Tiny Orrery Is A Watchmaker’s Tour De Force

Six tiny gears, a few fancy pins, and some clever casting are what it takes to build this tiny orrery. And patience — a lot of patience, too.

As model solar systems go, this one is exceptionally small. Its maker, [Mike] from Chronova Engineering, says it measures about 20 mm across and qualifies as the smallest orrery around. We can’t officiate that claim, but we’re not going to argue with it either. It’s limited to the Sun-Earth-Moon system, and while not as complete as some other models we’ve seen, it’s still exquisitely detailed. The gears that keep the Moon rotating 12.4 times around the Earth for each rotation of our home planet around the Sun are tiny, and take an abundance of watchmaking skill to pull off.

The video below shows the whole process, which is absolutely entrancing to watch. There are some neat tricks on display, from milling out the arms of the main wheel using a powered tailstock spindle to casting the Sun from resin in a silicone mold. The final model, with the model Earth and Moon spinning around the Sun on delicate brass wheels, is a visual treat.

We’ve seen some interesting stuff from Chronova Engineering lately, including this bimetallic tea timer.

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Because It’s Cool To Make A Watch That Thin

Recently [Richard Mille] and Ferrari (yes, that Ferrari) announced the thinnest mechanical watch ever made, the RM UP-01.

It measures a scant 1.75mm thick (~1/16 of an inch). The aesthetic is debatable, and the price tag is not even listed on the page, but we suspect it is a rather significant sum. But setting aside those two things, we’d like to step back and appreciate this as a piece of art. This is not a practical watch by any stretch of the imagination. This watch is the equivalent of a human-powered airplane. Impractical, costly, and not as effective as other modern mechanically-powered solutions. But that doesn’t make it any less impressive.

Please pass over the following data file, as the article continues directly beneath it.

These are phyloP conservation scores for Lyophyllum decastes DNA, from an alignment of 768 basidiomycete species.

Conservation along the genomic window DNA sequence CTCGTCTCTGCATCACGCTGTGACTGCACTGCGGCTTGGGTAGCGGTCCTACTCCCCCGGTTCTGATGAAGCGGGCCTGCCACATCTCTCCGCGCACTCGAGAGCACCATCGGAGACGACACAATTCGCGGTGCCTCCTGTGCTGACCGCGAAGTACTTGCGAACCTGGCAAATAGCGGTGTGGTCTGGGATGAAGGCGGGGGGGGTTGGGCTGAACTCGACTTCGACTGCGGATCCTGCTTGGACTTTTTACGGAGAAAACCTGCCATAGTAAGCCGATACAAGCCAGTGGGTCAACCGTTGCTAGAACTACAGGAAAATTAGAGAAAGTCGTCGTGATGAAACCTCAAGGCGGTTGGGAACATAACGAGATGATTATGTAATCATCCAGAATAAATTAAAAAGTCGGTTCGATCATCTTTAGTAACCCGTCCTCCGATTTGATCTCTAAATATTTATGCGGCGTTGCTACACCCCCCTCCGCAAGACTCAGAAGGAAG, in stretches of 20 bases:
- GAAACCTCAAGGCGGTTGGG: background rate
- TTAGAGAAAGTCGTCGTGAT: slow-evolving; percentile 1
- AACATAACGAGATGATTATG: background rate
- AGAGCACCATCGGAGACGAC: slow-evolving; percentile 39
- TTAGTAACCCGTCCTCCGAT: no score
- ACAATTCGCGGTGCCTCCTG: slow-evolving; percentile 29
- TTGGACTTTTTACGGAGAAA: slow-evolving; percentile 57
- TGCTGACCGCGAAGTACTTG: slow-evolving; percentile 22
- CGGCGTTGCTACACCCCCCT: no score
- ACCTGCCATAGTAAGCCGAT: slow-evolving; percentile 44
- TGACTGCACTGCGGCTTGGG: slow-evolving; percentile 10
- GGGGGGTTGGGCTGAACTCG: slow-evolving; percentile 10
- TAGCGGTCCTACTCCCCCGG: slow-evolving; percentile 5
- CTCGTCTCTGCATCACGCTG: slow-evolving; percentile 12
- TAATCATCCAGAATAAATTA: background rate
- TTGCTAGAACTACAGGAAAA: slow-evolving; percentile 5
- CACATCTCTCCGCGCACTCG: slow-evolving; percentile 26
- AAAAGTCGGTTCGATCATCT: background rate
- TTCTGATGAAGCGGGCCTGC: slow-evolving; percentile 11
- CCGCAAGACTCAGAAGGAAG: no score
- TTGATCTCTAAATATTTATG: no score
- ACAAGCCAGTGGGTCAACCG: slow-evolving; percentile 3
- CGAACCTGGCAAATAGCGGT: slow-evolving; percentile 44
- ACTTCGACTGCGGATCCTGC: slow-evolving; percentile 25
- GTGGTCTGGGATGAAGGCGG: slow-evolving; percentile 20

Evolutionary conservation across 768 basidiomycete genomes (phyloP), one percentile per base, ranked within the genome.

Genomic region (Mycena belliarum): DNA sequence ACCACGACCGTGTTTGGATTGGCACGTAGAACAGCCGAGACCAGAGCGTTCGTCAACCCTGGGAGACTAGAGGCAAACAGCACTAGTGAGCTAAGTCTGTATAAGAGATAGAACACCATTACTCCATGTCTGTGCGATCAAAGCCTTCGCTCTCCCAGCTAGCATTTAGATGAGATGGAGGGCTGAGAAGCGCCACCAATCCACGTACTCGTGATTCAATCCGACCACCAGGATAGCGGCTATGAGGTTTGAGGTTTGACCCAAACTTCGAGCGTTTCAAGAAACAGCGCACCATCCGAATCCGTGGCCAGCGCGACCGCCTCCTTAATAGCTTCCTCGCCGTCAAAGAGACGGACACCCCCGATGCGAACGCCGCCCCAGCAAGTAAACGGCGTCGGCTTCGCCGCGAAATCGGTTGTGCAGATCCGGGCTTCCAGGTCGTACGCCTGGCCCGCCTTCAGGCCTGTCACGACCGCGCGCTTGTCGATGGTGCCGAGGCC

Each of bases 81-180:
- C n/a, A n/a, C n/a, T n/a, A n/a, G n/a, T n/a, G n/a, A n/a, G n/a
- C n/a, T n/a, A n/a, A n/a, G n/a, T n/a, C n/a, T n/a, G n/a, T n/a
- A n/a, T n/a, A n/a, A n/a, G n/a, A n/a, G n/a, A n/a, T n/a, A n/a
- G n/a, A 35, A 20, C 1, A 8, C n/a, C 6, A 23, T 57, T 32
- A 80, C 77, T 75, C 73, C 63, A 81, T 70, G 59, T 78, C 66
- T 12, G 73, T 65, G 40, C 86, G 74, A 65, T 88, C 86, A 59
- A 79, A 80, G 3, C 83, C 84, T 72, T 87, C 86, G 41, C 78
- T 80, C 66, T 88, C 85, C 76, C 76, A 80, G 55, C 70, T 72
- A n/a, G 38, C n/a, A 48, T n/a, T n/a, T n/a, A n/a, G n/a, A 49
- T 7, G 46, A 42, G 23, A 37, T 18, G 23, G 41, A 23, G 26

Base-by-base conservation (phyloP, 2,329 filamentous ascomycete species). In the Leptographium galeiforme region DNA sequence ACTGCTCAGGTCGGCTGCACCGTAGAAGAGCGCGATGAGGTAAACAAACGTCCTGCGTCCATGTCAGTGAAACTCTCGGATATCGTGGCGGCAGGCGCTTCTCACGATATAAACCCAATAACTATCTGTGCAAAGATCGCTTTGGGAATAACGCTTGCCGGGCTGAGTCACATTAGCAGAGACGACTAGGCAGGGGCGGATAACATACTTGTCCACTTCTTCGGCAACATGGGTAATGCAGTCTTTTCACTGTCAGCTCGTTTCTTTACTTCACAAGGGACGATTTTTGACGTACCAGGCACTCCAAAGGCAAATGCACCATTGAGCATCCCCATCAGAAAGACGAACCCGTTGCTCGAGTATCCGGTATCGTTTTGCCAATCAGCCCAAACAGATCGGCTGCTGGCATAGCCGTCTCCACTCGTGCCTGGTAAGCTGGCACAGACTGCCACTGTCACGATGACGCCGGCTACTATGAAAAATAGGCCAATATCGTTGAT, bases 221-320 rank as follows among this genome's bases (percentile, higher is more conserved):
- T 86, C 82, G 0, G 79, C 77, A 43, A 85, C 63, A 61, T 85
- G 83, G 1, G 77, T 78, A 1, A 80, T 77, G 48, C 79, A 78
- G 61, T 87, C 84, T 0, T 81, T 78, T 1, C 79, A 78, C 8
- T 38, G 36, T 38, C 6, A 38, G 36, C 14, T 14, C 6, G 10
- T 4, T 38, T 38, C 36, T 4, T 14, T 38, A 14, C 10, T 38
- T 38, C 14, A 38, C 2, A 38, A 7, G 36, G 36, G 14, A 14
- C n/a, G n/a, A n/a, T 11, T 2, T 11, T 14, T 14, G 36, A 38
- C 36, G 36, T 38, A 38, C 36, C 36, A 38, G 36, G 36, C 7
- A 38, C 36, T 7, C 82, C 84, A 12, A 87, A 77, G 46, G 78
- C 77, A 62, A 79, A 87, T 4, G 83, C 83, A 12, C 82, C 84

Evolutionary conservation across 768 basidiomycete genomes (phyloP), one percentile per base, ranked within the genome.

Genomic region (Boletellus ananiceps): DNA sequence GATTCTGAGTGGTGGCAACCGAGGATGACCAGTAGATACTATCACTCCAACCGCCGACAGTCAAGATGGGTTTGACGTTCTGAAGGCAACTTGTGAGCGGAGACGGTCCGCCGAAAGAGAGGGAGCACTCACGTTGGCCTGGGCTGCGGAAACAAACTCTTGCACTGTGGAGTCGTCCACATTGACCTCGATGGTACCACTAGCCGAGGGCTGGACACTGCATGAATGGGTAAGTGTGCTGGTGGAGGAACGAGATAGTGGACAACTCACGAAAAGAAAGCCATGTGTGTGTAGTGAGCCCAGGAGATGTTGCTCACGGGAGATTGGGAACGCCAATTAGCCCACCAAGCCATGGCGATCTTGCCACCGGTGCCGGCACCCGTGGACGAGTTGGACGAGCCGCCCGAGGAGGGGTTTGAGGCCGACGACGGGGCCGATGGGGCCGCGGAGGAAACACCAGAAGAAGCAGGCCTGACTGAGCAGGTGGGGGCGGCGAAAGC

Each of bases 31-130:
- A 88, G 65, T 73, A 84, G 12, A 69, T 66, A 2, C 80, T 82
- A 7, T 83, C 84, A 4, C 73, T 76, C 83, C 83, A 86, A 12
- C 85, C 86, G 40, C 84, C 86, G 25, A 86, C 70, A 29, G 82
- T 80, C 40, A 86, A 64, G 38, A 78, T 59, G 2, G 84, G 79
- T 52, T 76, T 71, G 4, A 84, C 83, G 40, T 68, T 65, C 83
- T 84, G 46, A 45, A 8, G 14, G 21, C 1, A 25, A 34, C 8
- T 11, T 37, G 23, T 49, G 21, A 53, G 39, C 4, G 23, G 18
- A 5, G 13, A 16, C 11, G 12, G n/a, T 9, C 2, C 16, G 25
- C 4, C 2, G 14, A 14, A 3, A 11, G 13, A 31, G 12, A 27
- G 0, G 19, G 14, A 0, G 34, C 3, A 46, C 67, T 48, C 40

Since it is so thin, a regular stacked assortment of gears wasn’t an option. So instead, the gears were distributed over the watch’s surface, which led to a thin watch face. This means that winding is manual to save space, and a single winding will last around 45 hours. The heartbeat of any mechanical watch is the escapement. So they had to redesign the escapement to be flatter, doing away with the guard pin and the safety roller, instead using the anchor fork to bank the lever in case of unexpected forces or shocks.

The design is incredible but perhaps just as noteworthy is the fact that it could be machined. Machined out of titanium with a micron of accuracy, which is an incredible feat if you’ve seen a savage discussion of measurements. The smaller and more accurate you get, the steeper the difficulty curve.

A short teaser is available after the break.

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A New Method For Growing Watch Springs

Scientists at the Swiss Federal Laboratories for Materials Science and Technology (Empa) recently developed a new technique for growing watch springs to tiny specifications. As it turns out, the creation of watch springs is ripe with opportunity for new materials research.

The technique involves using photo-etching and electrochemical deposition into cold, aqueous solutions. Compared to drawing and winding Nivarox wires, this is a fairly unconventional method for manufacturing. For as long as watchmaking has been around, creating the balance springs has been one of the most difficult parts of the job. The wires must be drawn to a thickness in the hundredths of millimeters and wound and tempered to the exact hardness, ductility, and elasticity while compensating for environmental factors. Many substances change their properties during fabrication, so the Empa team decided to look to pure materials research as a way to find a means for fabricating balance springs that would remain stable.

They took silicon wafers (the same kind used for solar panels and computer chips), covered them in gold and a thin layer of light sensitive paint, and etched the shape of a spring into the wafer. The wafer was then dipped into a galvanic bath containing a salt solution from a metallic alloy — the spring acts as a cathode so that when an electric current passes through the bath, metal is deposited at the base of the spring. Once the spring is built up, it is dissolved from the mold and examined. After a bit of smoothing, the final spring is washed and sent to a lab for prototype production.

The electroplated springs are currently on display at the Laboratory for Mechanics of Materials and Nanostructures at the Empa campus in Thun, Switzerland. In the meantime, the first pilot tests are being wrapped up, and the team is beginning to work with Swiss watchmakers to see if their springs can hold up inside watch mechanisms.

[Thanks to Qes for the tip!]